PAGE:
Agile came from humble beginnings as a yardstick in software development, and, has now begun to enshrine itself in project management as well. The Agile Manifesto of 2001 called for valuing human interaction, a collaborative mindset, adaptability, and, a solid product over the so-called “means” to achieve an end – process, comprehensive documentation, contract negotiation, and, plan-based actions. The literature on the concept will constantly call for organisational training opportunities to “become Agile.”
Agile principles and values influence and enable organisations to adapt to an increasingly volatile, uncertain, complex, and ambiguous clientele. Though cumbersome to adopt, agility is a practice best experienced by forming small, autonomous teams that continuously strive to deliver value to their end consumers. This consequently builds both competitive spirit and camaraderie within the aspiring organisation, keeping agile values as the fulcrum of operations. The cluster of teams, then, actively and continuously initiate communication, interact, and, coordinate with other teams to tackle obstacles that can hinder agile-based workflows. These would include scope creep – continuous, unplanned project scope growth – and greater time and commitment requirements.
Agile – Success stories and shortcomings
Agile principles and practices have now percolated cross-industry into the ever-changing, customer-driven marketplace and general management. One of the most popular frameworks that help implement Agile within a series of fixed-length iterations, or sprints, is Scrum. While Agile is a set of principles and practices, Scrum is the process of executing these principles. In its annual State of Scrum survey, the Scrum Alliance, a unified Scrum community, details the issues of scaling and agile transformation from both the practitioner and Scrum coach/master perspectives. The end goal of this practice is to understand, compare and consider the efficacy of Agile methods across industries annually. The report contains information collected from 27 industry verticals that implement Scrum, such as Consulting, Human Resources, Sales and Marketing and Education, apart from IT.
Agile principles help connect small, high-performance teams, improving transparency and visibility of work across teams and among consumers. This essentially transforms an old, vertical dynamic of an organisation into one that has a common mindset – that of delivering value to customers. The focus of providing value to the customer is also why organisations choose Scrum, with 85% of the organisations positing that Scrum improves the quality of work life. So, while this might sound counter-intuitive to the process of acquiring Scrum certification, Agile aspirants would be better off recommending Scrum certification to colleagues, friends, and professionals, upon obtaining the certification themselves. This also goes back to the Agile principle of a collaborative mindset.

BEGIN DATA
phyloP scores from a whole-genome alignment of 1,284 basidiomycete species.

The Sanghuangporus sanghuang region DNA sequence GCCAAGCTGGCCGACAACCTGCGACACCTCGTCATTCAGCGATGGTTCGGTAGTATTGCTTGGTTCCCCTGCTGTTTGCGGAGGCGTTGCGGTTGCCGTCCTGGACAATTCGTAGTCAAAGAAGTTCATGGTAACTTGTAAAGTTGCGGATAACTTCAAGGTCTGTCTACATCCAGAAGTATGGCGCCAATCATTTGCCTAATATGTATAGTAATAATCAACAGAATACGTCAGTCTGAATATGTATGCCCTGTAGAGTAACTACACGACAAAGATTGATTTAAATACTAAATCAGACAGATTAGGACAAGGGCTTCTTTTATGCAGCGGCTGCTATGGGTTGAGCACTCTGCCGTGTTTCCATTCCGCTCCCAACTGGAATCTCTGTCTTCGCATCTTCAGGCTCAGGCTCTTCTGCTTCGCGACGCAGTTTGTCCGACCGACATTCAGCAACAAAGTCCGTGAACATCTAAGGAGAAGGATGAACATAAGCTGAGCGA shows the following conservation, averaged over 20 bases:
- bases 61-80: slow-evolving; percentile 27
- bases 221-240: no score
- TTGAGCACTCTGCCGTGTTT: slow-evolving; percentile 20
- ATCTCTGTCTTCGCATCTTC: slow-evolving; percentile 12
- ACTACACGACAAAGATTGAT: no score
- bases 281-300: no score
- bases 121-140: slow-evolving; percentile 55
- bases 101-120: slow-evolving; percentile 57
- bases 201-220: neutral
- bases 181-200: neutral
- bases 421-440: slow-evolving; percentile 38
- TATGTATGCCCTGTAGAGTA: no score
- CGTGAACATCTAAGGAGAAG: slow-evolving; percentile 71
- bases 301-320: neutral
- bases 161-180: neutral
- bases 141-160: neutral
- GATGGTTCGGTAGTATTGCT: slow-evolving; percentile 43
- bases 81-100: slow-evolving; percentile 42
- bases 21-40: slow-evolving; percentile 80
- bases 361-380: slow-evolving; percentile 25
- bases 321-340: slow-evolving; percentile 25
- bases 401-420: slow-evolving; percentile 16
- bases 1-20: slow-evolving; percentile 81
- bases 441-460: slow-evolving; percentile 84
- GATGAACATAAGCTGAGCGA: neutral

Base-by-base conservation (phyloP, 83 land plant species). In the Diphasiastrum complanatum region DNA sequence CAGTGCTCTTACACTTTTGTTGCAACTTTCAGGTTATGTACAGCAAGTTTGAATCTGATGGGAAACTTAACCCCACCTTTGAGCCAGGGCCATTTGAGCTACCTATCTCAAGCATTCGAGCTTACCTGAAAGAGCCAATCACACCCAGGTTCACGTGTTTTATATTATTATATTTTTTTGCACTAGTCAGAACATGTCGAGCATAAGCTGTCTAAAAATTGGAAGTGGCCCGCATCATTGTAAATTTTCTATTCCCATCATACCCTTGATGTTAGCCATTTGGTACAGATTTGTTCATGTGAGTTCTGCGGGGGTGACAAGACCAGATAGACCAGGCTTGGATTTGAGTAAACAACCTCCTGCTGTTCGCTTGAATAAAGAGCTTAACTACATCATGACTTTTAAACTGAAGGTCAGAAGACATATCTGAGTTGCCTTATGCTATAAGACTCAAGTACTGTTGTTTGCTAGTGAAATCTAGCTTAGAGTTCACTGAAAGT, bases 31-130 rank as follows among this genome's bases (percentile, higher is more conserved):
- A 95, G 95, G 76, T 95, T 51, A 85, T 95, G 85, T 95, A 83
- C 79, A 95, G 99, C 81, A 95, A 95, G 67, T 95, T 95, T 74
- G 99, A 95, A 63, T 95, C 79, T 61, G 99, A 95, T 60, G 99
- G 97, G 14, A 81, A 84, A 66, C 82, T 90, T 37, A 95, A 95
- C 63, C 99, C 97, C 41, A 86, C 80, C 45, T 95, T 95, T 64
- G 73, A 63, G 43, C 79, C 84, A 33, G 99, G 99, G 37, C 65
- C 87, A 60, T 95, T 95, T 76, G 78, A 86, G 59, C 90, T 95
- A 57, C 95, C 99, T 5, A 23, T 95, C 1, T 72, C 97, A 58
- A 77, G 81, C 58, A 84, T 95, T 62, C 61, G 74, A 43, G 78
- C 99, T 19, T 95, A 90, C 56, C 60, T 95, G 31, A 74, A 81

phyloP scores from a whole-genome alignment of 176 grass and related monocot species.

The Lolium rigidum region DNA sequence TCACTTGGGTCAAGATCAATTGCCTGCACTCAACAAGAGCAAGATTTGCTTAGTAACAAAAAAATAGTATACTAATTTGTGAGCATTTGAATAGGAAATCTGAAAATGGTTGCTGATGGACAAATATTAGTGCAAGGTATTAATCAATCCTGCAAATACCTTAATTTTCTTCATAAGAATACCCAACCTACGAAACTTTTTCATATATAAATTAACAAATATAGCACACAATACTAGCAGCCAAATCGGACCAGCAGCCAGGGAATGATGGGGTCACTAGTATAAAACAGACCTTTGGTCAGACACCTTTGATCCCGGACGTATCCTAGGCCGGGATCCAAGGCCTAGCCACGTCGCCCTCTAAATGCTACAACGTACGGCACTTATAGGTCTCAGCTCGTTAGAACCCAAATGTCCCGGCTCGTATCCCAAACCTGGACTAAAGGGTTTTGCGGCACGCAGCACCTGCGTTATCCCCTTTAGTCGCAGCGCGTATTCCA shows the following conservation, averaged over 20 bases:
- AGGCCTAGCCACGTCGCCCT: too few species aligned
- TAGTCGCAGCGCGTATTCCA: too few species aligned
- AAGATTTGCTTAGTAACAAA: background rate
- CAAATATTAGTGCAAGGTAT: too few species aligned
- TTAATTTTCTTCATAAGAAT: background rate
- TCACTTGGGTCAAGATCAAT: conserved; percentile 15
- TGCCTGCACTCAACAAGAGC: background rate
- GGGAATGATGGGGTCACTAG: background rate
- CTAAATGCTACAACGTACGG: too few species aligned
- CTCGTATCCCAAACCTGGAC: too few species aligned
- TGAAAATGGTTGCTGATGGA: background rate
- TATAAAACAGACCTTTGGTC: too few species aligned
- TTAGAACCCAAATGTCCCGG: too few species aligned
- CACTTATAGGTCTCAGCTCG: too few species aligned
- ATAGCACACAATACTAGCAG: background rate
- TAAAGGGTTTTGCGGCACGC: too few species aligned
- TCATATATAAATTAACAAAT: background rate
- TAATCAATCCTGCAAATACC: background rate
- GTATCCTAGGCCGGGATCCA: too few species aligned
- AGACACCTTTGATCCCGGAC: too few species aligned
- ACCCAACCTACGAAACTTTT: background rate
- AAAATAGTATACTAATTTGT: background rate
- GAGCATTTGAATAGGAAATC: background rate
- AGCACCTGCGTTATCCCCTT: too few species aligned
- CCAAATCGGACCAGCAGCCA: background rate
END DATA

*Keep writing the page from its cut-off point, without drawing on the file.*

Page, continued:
In 2017, several media outlets, including Business Insider and USA Today, listed ScrumMaster as one of the highest-paying jobs in the United States. This stems from a lack of trained individuals capable of steering an organisational overhaul to adopt Agile principles and practices into the company framework. As BCBSAZ HR Director, Torrie Michaud, states, “When an applicant has a Scrum certification, we know that the applicant will be a collaborative and strong communicator while being eager to improve processes or bring new ideas."
Agile and Scrum find a place in mental health as well, with Monash Health in Australia implementing Agile principles of a collaborative and feedback-oriented path to mental health and recovery, without compromising individualised quality.
Agile through the ages!
What Agile is not, however, is a "cost-cutting" technique to curb expenditures and "improve" the company's workflow. Many organisations and conglomerates boast Agility, but only do so in name. The top-down approach to becoming agile is counter-intuitive to the goals and values of Agile, which eventually kills an Agile-based ecosystem. Lisa Hershman, the interim CEO at Scrum Alliance, is of the view that “top-down, waterfall management has reached the end of its time.” Moreover, Agile cannot be implemented selectively; top-performing teams within an organisation cannot adopt Agile principles and function while the remainder of the organisation continues to be a top-down bureaucracy. Similarly, customer value and shareholder value will forever remain at distinct odds with each other, and one cannot serve two masters.
Under current management practice systems, Agile will fail in its adoption. It is only through time-tested experience and practice that Agile becomes part and parcel of the organisation's mindset. Merely mimicking Agile practices from other Agile-based institutions won't work in creating an Agile atmosphere at individual organisations – an organisation cannot “do Agile.” They need to “be Agile.”
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